“If you be not too much cloyed with fat meat, our humble author will continue the story, with Sir John in it, and make you merry with fair Katherine of France; where, for any thing I know, Falstaff shall die of a sweat, unless already a’ be killed with your hard opinions; for Oldcastle died a martyr, and this is not the man.”

If Shakespeare was compelled to alter this name for the reasons reported by Nicholas Rowe, it is not unlikely that Florio and his literary allies helped in some manner to arouse the resentment of Lord Cobham. In altering the play in 1598, and changing the name of Sir John Oldcastle to Sir John Falstaff, I am convinced that Shakespeare intentionally made his caricature of John Florio more transparent by choosing a name having the same initials as his, and furthermore, that in altering the historical name of Fastolfe to Falstaff, he intended to indicate Florio’s relations with Southampton as a false-staff, a misleader of youth. The Epilogue of the Second Part of Henry IV., while denying a representation of the historical Sir John Oldcastle in the words “this is not the man,” implies at the same time that some other personal application is intended in the characterisation of Falstaff.

The First Part of Henry IV., with its significant allusion to the “Humourous Conceits of Sir John Falstaff” on the title-page, was entered on the Stationers’ Registers under date of 25th February 1598, and was published within a short period. That John Florio recognised Shakespeare’s satire and personal intention in choosing a character with his own initials he shows within a month or two of this date in his “Address to the Reader,” prefixed to his Worlde of Wordes. He accuses a person, whom he indicates under the initials “H.S.” of having made a satirical use of his initials “J.F.” It is evident that in using the letters “H.S.” he is not giving the actual initials of his antagonist. Addressing “H.S.” he says: “And might not a man, that can do as much as you (that is reade) finde as much matter out of H.S. as you did out of J.F.?” He says the person at whom he aims is a “reader” and a “writer” too; he also indicates him as a maker of plays. He says:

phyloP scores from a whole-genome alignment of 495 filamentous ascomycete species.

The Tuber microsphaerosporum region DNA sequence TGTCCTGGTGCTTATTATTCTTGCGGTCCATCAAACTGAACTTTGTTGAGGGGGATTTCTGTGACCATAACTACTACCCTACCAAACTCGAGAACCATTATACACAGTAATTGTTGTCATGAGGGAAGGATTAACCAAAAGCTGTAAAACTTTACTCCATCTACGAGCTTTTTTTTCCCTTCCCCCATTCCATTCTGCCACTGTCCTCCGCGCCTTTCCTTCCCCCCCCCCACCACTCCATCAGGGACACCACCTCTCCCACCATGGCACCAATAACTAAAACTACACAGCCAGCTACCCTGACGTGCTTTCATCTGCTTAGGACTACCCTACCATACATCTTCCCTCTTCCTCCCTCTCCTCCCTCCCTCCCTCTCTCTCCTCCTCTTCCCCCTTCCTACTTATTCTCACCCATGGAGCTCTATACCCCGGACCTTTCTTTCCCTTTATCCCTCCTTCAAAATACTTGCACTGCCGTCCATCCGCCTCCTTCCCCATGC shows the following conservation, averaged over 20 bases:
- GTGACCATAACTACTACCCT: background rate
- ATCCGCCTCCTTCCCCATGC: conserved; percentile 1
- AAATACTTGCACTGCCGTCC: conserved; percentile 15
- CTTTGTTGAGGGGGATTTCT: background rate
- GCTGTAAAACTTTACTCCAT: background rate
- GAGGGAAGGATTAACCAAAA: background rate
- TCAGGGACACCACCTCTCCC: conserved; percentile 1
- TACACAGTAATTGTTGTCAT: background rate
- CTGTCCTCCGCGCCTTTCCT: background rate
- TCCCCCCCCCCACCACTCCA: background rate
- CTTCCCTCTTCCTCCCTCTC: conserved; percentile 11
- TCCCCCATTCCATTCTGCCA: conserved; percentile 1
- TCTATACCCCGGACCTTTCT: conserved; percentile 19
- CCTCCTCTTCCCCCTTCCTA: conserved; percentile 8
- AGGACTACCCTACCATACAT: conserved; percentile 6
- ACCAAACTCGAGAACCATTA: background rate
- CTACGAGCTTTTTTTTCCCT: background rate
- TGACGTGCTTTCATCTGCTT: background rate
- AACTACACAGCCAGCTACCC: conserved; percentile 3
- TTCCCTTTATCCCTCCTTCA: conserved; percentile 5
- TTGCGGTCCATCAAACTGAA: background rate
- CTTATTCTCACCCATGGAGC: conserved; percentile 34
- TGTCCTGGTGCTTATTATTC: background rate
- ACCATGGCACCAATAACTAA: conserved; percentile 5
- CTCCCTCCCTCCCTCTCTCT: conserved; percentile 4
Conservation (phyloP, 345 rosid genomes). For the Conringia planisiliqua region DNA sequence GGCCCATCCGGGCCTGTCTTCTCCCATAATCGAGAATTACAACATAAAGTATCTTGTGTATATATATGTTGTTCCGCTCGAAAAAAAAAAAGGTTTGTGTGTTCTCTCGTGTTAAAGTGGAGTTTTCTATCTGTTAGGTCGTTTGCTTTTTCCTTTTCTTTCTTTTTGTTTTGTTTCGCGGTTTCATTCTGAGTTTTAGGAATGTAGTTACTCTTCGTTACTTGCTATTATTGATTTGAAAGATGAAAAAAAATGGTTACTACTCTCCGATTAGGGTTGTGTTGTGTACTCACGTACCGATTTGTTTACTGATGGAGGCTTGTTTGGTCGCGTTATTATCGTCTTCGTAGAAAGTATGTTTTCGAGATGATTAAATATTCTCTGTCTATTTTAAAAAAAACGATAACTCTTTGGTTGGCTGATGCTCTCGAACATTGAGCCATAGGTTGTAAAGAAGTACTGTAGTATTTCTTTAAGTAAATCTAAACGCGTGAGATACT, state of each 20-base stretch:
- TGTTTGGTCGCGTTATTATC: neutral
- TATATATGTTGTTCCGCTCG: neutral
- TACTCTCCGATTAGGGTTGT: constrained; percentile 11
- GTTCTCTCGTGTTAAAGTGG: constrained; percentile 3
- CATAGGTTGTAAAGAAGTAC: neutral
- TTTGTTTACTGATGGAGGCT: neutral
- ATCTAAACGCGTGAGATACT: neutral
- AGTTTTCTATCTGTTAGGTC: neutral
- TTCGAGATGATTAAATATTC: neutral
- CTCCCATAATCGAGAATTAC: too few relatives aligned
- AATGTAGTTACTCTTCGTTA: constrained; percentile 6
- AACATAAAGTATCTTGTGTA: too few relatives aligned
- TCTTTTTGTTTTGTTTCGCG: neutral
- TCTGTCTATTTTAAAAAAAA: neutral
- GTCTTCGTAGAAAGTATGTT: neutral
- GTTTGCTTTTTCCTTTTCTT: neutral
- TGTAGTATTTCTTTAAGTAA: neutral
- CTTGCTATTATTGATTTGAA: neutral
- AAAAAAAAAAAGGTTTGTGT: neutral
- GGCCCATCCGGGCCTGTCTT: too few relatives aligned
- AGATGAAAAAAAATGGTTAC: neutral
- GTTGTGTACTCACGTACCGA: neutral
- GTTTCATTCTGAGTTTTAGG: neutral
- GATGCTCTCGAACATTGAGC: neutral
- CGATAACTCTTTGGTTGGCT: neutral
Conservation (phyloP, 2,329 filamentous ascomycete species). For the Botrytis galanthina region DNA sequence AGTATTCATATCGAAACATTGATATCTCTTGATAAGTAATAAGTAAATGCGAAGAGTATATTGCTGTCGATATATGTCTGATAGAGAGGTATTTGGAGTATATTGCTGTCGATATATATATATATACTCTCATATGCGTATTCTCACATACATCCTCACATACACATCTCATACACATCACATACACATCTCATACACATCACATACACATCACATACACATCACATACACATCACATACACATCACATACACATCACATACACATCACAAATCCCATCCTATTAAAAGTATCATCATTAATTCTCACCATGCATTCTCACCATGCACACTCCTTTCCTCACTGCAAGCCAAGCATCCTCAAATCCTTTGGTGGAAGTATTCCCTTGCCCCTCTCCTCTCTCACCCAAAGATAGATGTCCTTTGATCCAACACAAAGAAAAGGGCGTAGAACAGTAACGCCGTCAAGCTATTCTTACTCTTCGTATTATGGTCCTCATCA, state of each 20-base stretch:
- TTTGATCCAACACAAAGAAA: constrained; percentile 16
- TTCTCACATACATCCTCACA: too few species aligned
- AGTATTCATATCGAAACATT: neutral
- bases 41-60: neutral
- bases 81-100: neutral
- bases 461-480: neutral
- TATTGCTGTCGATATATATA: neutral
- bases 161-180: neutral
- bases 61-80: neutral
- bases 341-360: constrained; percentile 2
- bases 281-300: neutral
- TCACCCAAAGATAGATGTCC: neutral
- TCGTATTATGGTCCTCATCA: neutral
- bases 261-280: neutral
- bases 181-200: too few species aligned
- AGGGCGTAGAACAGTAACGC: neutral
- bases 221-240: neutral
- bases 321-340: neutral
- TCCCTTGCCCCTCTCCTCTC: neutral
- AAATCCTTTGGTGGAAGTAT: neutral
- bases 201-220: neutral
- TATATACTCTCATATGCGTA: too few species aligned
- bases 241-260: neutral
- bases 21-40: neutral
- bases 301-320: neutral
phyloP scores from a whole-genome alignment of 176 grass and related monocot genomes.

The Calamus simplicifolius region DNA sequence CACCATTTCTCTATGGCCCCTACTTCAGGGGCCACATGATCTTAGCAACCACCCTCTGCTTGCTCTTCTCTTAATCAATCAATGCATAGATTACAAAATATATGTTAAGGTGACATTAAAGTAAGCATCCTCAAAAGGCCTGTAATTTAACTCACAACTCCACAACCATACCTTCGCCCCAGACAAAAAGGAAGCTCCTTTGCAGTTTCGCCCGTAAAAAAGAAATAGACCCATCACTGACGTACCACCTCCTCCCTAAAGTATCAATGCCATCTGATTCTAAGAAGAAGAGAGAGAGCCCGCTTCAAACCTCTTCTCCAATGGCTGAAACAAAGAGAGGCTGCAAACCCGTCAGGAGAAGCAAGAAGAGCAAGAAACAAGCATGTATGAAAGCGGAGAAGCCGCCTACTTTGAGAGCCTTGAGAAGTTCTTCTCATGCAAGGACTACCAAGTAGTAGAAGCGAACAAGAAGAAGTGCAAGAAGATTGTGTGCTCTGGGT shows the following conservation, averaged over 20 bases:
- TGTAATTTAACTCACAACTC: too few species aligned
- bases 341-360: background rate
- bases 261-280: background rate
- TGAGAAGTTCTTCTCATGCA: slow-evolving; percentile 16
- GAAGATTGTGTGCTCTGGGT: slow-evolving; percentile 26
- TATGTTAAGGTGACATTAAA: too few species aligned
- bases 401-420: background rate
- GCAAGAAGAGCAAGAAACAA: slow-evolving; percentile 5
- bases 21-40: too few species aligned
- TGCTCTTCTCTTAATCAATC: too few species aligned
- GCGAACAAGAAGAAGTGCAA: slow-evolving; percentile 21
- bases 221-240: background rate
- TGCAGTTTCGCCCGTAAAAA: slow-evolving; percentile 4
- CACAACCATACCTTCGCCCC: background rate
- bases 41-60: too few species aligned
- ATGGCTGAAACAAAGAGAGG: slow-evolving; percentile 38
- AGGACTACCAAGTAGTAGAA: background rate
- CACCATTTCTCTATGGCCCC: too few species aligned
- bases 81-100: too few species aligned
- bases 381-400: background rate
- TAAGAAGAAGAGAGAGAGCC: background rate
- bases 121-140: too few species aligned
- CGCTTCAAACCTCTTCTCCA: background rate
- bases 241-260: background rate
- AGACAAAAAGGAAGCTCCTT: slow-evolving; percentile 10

“Let Aristopanes and his comedians make plaies, and scowre their mouthes on Socrates; those very mouthes they make to vilifie, shall be meanes to amplifie his vertue. And it was not easie for Cato to speake evill, so was it not usuall for him to heare evill. It may be Socrates would not kicke againe, if an äße did kicke at him, yet some that cannot be so wise, and will not be so patient as Socrates, will for such jadish tricks give the äße his due burthen of bastonadas. Let H.S. hisse, and his complices quarrell, and all breake their gals, I have a great faction of good writers to bandie with me.”

Florio here gives palpable evidence of the fact that his was not an isolated case, but that he was banded with a literary faction in hostility to Shakespeare, which included Roydon, who published Willobie his Avisa, in 1594, again in 1596, and again in 1599; Chapman, who, in 1593, attacked Shakespeare in the early Histriomastix, and again in 1599 in its revision, as well as in his poem to Harriot, appended to his Achilles Shield in the same year; and Marston, who joined Chapman in opposition to Shakespeare, and helped in the revision of Histriomastix. In the words “Let H.S. hisse, and his complices quarrell, etc.,” Florio also gives evidence that Shakespeare at this period had literary allies. In the story of the Sonnets I shall show that Dekker was Shakespeare’s principal ally in what has been called the “War of the Theatres,” which is supposed to have commenced at this time, and, bearing in mind Chettle’s recorded collaboration with Dekker at this same period, it is evident that he also sided with Shakespeare.

A careful search of Elizabethan literature fails to bring to light any other writer who makes a satirical use of the initials “J.F.,” or any record of a writer bearing initials in any way resembling “H.S.” who in any manner approximates to Florio’s description of a “reader” and a “writer too” as well as a maker of plays.